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The instructions for the tub didn't require a mortar bed. We just had to measure and install a couple of stringer boards. And then once it is in its final position, nail the flange with a few large head nails.

If I center the tub, it should fit perfectly with a hair under 1/2" on each side. The durock is 1/2" thick. So it should be enough to just bump right up to the flange on both sides of the tub. This would also keep the durock backerboard flush with the rest of the drywall in the room (keeping the tiles closer to the wall).

It would require me to install the durock board up to the flange vs over the flange. Like in these photos that I found online:

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Is this acceptable?



The back wall of the tub however, has to be on the wall obviously. The flange being nailed down etc. Should I also install the durock up to the flange on that backwall. I would have a larger gap between the tub flange and the overhanging last tile. which I hope will be fine.

My biggest concern right now is the perfection of my existing wall studs. As mentioned in the previous post, a few of them are slightly off by maybe 1/16th or 1/8th. I want to tile using larger. Will this cause enough unevenness in my backerboard to cause problems with the tiling?


Our plan is to tile out to at least 34" maybe 35". We were going to run the new durock out to 30" because there is a stud there (otherwise we have to come out another 16" to the next stud. We want to keep the existing (good) old drywall beyond that point (since it would be beyond the tub anyways). We were still planning on putting redguard on that drywall too.
 
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Old 01-15-16, 02:42 AM
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Use a scrap piece of cement board to see where is falls in relation to the flange. Then take a tile and lay it on the cement board and make sure the tile clears the "radius" of the tile flange. If not, it makes installation difficult. Each tub is different. The current cast iron tub I am re-tiling I had to fur out the wall by 1/2" to clear the radius and then do a jog in the wall to return to the drywall level.

Correct any out of alignment studs or you will have issues with large format tile. If you can not correct, then switch to smaller format tile where a grout line is at the apex of the bump so that you can effectively bridge that area.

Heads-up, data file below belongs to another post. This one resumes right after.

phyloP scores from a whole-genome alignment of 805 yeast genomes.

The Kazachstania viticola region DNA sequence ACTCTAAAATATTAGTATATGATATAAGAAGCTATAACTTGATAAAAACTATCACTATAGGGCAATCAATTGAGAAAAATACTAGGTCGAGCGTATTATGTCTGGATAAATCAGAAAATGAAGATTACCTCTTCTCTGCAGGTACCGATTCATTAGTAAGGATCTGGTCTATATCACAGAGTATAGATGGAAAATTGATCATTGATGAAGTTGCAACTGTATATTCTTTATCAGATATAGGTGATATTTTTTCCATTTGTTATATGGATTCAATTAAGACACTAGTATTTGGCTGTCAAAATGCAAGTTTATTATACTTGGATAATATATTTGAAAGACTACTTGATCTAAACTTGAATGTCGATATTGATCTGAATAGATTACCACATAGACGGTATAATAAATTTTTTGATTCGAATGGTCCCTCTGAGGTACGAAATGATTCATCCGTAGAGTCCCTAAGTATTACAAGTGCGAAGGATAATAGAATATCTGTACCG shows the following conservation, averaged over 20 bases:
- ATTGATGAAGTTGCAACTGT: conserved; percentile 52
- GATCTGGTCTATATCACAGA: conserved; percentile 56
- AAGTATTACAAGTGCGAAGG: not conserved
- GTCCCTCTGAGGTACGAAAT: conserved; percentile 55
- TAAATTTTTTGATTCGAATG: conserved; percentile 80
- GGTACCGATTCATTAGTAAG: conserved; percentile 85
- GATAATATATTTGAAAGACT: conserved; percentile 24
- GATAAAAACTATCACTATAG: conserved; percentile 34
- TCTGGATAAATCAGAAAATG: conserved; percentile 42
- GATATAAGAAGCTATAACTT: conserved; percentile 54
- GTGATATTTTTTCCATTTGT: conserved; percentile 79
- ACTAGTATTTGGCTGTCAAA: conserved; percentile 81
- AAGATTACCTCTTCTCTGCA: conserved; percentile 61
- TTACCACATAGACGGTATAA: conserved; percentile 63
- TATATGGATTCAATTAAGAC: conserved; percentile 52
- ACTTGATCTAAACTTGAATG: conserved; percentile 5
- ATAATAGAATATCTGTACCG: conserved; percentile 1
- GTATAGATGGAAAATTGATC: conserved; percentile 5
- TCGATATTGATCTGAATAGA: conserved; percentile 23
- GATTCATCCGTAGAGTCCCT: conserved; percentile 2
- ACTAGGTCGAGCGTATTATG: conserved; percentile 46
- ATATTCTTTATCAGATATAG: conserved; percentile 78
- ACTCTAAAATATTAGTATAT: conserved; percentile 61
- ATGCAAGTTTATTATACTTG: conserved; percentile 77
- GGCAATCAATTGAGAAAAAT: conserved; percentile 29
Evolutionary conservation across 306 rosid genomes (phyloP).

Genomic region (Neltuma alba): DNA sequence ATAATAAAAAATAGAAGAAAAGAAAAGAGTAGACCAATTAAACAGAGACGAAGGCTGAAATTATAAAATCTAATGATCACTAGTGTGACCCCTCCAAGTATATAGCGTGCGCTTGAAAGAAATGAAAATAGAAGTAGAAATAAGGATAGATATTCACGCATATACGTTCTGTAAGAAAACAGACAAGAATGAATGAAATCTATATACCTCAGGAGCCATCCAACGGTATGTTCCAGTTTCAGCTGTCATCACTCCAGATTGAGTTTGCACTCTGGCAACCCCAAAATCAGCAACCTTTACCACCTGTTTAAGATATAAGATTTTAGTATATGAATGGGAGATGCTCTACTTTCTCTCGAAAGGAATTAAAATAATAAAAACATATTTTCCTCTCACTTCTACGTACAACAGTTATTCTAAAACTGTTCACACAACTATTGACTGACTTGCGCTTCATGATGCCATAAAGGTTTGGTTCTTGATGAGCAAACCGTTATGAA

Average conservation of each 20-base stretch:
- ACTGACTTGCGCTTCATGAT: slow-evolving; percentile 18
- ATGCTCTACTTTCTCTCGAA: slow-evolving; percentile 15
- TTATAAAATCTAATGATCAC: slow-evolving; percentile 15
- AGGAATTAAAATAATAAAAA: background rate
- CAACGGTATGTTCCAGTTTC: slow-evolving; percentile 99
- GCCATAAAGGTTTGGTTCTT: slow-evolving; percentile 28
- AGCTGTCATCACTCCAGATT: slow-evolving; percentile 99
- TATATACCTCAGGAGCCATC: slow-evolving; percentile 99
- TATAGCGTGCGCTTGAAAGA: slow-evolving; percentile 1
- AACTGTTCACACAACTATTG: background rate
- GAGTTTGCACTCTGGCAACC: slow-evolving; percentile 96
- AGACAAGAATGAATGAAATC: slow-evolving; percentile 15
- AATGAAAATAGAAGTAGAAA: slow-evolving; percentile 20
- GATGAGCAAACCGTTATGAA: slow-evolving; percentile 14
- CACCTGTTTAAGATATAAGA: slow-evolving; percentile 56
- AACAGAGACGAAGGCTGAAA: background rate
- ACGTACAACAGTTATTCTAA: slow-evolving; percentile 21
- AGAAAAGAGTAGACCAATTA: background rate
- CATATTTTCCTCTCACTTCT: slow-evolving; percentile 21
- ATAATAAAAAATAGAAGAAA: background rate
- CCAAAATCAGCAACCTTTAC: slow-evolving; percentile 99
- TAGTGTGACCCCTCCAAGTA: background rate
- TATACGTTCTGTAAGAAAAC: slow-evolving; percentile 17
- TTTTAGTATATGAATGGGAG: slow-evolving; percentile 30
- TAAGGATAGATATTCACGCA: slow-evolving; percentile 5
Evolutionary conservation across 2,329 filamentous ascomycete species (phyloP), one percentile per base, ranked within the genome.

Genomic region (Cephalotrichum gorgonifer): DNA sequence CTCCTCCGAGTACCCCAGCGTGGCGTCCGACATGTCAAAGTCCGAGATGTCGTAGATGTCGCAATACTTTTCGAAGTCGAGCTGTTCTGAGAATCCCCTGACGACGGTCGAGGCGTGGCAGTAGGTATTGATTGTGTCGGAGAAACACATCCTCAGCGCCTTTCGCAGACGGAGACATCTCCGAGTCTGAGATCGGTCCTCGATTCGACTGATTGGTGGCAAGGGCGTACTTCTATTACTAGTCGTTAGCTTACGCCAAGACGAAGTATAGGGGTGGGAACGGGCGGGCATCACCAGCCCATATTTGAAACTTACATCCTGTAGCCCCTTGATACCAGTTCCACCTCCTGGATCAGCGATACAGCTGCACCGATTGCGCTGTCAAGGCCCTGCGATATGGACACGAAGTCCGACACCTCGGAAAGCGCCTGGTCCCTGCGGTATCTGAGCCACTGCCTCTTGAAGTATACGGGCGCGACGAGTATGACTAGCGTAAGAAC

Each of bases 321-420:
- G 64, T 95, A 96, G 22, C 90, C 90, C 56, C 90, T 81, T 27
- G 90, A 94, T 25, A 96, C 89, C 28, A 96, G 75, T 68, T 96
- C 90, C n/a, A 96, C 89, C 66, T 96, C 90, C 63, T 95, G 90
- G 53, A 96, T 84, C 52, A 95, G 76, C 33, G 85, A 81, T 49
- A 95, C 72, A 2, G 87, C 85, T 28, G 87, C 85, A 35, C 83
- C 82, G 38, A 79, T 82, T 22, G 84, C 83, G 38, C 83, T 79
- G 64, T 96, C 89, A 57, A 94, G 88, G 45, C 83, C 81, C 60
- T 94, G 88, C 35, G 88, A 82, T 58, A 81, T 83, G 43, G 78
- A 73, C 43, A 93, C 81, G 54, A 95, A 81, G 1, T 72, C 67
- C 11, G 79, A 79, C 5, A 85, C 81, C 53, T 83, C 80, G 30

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Old 01-17-16, 09:03 AM
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Thanks for all the help so far czizzi,

We built and installed the frame for our false ceiling yesterday, we just have to put drywall up now. Then we are going to start trying to fix the evenness of the studs. We might just screw new studs onto the sides of the existing ones and hang them out just a little bit farther to create a brand new LEVEL wall.

We would have gotten more done yesterday, but we got sidetracked. I had ordered my wife a nice log dresser for Christmas that matches our bed. Well it came on Friday and they made it taller than it was suppose to be. It ended up not fitting up the stairs. After smashing some drywall, I decided not to take out anymore drywall, So we took out an upstairs window, and used a ladder and rope to pull it up into the window.

Now were back on track working on the bathroom.
 
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Old 01-31-16, 08:29 AM
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Well we got the boards up on the back wall yesterday. We decided to place them vertically instead of horizontally because it is 61" inches stud to stud, and it would have left a just 1/2" on each side for the side walls to join. That seemed to be cutting it really close, and we thought it might be better if we took the corners closer in, and then overlapped the side walls a little.